Six publishing departments. Six excellent speakers. 360 seconds each.
How did it go? Well…
Commissioning: “Publishing is the purest form of gambling.”
“Publishing is a great, great career,” says Adrian Searle of Freight Books. Someone writes a manuscript, signs a deal, makes loads of money, gets a better boyfriend or girlfriend, then wins prestigious book prizes, right?
“Publishing is the purest form of gambling,” he counters, but reinforces it’s still an excellent career to have. It’s a risk of money and time. His company are small but profitable, though Freight has another money-making element of the business so they don’t face quite the struggles as some start up publishers.
It means they can take risks and invest in future authors, ones they feel the 2nd, 3rd or 4th book could do well. There are different models to acquisition and commissioning, in some cases people pay them to produce their project, which is a particularly good one.
Ultimately, they’re looking for a long term relationship with creative people. There have been times when he’s had to pass on excellent books. Key considerations are who would buy it, does it fit and challenge the audience? What is the book? If you can’t condense the essence of a book into one or two sentences, then you’ll probably be unable to sell it.
His advice that sometimes aiming for the less glamourous job and working up is a better idea than aiming big immediately. Be clever. Read. Enjoy books. Read about the industry. Get a good degree and be interesting.
Art & Design: Books are “an intellectual accessory”.
The old cliché goes that you can’t judge a book by its cover, but Canongate’s Rafaela Romaya takes her six minutes to convince us that you can, and do. In fact, a large percentage of your cortex processes what we see, so it’s incredibly important: it gets the reader interested.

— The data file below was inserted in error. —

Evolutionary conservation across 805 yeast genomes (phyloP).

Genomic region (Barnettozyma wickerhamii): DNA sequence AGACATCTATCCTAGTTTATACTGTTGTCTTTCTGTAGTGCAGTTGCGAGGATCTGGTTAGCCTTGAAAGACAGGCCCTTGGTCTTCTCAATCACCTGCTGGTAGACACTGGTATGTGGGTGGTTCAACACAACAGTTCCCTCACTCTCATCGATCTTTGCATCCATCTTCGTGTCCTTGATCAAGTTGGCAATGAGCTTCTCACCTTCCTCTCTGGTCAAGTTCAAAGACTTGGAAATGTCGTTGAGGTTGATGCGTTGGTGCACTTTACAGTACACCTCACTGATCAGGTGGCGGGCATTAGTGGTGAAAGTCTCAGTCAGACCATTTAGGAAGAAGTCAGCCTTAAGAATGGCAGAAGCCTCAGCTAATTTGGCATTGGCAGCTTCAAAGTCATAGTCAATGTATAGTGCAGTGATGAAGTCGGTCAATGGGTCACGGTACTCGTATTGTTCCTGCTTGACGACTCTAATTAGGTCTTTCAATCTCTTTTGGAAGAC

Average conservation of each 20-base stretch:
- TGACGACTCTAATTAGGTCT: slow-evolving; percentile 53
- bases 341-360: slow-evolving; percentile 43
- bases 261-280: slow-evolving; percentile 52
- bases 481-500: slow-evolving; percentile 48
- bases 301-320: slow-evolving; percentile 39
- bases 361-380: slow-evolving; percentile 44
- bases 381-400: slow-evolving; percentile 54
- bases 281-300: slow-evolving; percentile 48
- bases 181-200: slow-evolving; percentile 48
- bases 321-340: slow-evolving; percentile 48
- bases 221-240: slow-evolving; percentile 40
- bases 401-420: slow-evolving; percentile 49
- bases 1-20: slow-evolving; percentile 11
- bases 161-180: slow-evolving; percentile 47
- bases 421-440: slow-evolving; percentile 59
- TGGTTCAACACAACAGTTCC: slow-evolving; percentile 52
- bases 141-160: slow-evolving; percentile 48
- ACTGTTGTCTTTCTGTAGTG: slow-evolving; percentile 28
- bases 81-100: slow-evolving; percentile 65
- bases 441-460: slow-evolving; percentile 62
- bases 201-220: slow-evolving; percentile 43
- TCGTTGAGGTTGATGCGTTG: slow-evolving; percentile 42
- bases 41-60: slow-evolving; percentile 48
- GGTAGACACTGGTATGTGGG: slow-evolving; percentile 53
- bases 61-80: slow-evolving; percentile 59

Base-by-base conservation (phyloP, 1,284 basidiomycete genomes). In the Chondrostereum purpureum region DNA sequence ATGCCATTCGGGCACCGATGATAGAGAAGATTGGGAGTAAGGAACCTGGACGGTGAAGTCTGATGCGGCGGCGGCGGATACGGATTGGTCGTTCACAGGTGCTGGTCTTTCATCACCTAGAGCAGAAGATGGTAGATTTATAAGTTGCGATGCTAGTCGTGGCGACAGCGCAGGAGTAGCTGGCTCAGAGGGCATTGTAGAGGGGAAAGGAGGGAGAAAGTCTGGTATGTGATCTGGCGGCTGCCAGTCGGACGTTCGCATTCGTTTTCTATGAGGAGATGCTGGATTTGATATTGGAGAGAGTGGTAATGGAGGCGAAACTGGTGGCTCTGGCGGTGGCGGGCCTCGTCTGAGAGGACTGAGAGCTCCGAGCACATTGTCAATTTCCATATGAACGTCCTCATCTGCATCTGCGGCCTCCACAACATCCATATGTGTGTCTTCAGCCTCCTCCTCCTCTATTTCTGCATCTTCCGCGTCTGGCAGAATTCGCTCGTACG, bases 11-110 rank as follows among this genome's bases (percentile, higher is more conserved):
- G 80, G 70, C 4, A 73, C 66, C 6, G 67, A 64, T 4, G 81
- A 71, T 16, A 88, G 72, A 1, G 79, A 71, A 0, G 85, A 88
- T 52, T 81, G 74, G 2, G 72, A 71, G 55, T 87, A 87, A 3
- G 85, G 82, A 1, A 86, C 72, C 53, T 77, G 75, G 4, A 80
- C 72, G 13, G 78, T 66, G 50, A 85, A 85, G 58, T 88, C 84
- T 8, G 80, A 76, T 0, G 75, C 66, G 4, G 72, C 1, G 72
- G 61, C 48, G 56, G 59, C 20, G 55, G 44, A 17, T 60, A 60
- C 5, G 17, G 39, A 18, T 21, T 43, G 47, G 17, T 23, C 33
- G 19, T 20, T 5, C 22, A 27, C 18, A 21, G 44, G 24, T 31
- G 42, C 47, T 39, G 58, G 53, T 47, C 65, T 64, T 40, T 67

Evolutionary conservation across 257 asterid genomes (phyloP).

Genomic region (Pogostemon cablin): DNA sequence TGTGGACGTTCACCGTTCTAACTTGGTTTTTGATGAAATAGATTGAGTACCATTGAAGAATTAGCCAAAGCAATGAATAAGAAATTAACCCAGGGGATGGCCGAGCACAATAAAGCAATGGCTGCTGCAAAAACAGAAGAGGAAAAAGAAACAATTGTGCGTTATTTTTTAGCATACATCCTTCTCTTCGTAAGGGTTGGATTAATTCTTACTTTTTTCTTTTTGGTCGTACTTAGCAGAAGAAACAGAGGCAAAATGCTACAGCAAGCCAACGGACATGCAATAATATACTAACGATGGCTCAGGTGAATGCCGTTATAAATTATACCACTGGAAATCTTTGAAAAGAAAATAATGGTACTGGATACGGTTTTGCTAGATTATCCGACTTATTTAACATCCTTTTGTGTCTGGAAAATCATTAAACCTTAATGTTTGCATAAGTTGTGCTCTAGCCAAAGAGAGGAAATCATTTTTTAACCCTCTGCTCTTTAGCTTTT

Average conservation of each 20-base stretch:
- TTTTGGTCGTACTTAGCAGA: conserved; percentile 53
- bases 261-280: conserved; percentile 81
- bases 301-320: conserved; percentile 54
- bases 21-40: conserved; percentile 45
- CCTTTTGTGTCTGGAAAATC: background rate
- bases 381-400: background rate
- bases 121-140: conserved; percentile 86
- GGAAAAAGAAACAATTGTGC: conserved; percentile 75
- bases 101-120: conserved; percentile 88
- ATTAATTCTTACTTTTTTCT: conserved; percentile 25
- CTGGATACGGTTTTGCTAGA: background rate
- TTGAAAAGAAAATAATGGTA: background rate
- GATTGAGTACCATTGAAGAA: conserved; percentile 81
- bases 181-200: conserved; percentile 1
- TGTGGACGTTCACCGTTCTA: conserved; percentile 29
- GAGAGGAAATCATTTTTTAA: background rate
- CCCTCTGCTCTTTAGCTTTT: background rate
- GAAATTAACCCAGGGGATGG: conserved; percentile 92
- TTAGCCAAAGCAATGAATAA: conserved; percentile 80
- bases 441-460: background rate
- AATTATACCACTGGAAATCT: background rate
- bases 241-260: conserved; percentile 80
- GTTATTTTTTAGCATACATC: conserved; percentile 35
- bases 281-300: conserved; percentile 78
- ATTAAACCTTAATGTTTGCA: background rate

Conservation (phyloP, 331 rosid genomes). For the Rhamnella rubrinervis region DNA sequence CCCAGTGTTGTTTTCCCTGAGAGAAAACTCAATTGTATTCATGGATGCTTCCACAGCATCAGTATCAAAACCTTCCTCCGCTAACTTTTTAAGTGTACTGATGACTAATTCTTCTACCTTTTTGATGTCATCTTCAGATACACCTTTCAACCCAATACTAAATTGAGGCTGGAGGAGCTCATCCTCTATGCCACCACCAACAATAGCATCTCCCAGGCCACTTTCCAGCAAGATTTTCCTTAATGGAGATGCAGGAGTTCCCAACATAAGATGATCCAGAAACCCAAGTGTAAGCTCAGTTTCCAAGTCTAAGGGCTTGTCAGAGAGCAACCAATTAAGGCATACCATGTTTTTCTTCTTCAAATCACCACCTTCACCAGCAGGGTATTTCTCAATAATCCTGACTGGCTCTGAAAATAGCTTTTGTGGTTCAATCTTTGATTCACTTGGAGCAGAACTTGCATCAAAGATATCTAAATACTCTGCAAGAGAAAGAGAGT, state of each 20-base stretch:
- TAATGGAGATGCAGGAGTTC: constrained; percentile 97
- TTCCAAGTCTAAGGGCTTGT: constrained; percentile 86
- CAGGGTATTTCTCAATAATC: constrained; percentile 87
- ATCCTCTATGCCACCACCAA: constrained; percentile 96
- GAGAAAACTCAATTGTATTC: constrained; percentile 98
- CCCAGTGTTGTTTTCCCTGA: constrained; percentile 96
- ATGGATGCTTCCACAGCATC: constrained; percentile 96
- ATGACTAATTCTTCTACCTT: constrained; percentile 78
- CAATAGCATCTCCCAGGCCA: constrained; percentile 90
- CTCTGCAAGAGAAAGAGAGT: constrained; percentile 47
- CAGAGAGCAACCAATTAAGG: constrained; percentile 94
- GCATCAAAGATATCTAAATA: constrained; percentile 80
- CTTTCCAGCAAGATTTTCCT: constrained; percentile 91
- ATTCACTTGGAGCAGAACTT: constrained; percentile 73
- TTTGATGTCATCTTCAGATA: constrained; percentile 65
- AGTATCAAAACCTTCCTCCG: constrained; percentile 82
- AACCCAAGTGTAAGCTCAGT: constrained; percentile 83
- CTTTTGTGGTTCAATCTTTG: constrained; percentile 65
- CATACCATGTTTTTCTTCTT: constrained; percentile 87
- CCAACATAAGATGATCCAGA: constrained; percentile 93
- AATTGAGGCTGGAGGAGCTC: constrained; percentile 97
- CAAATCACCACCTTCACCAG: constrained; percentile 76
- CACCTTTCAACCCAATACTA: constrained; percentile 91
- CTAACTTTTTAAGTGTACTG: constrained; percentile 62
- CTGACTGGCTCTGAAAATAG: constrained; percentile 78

The design, text and image all work together as a doorway into the story. Covers get you in the frame of mind, while books say something about the reader whether you like it or not. It’s an intellectual accessory.
All books are talking through their covers – allegiances, their species of genre. “Books do finish a room,” she adds, which is why designers make nice spines too. It’s a balance of detail and shape, form and functionality. We form emotional bonds with books, and it’s a lot to do with covers and the associations attached are often nostalgic in time. None of this means anything if the book remains on the book shelf unread.
Hopefully, she concludes, it’s clear now that people can and do judge books by their cover, and that her role is built around making sure they judge it well.
Editorial: “You can turn it into the manuscript of your dreams.”
“This is my rebellion to compressing everything I do day to day into six minutes,” says Floris Books’ Eleanor Collins, explaining she’ll be presenting editorial in novel-form – in this case, it’s a romance.
You’re at work and are met with the all too familiar slush pile, seeking love. You turn to the slush pile, let out a sigh, but then your eye is caught by one. Your first impression is negative, hostile. But soon you find yourself laughing at its jokes, spending time to get to know it, finding an authentic voice, credibility, it’s smart and sassy, fabulous sense of humour. If only it followed its promise, if only each punchline was as sizzling as it had to be.
That’s the brilliance of being the editor – you get to take this manuscript full of promise, and turn it into the manuscript of your dreams.
You make sense from the nonsense. You’re falling for it, even ready to introduce it to friends, you’re ready to make a promise (contract), spruce it up with some new jeans and a hair cut (copy edit). You and your manuscript have become very close, but if you love it you have to set it free: production takes a hold of it before you get reacquainted, to find out if they have led it astray (proof).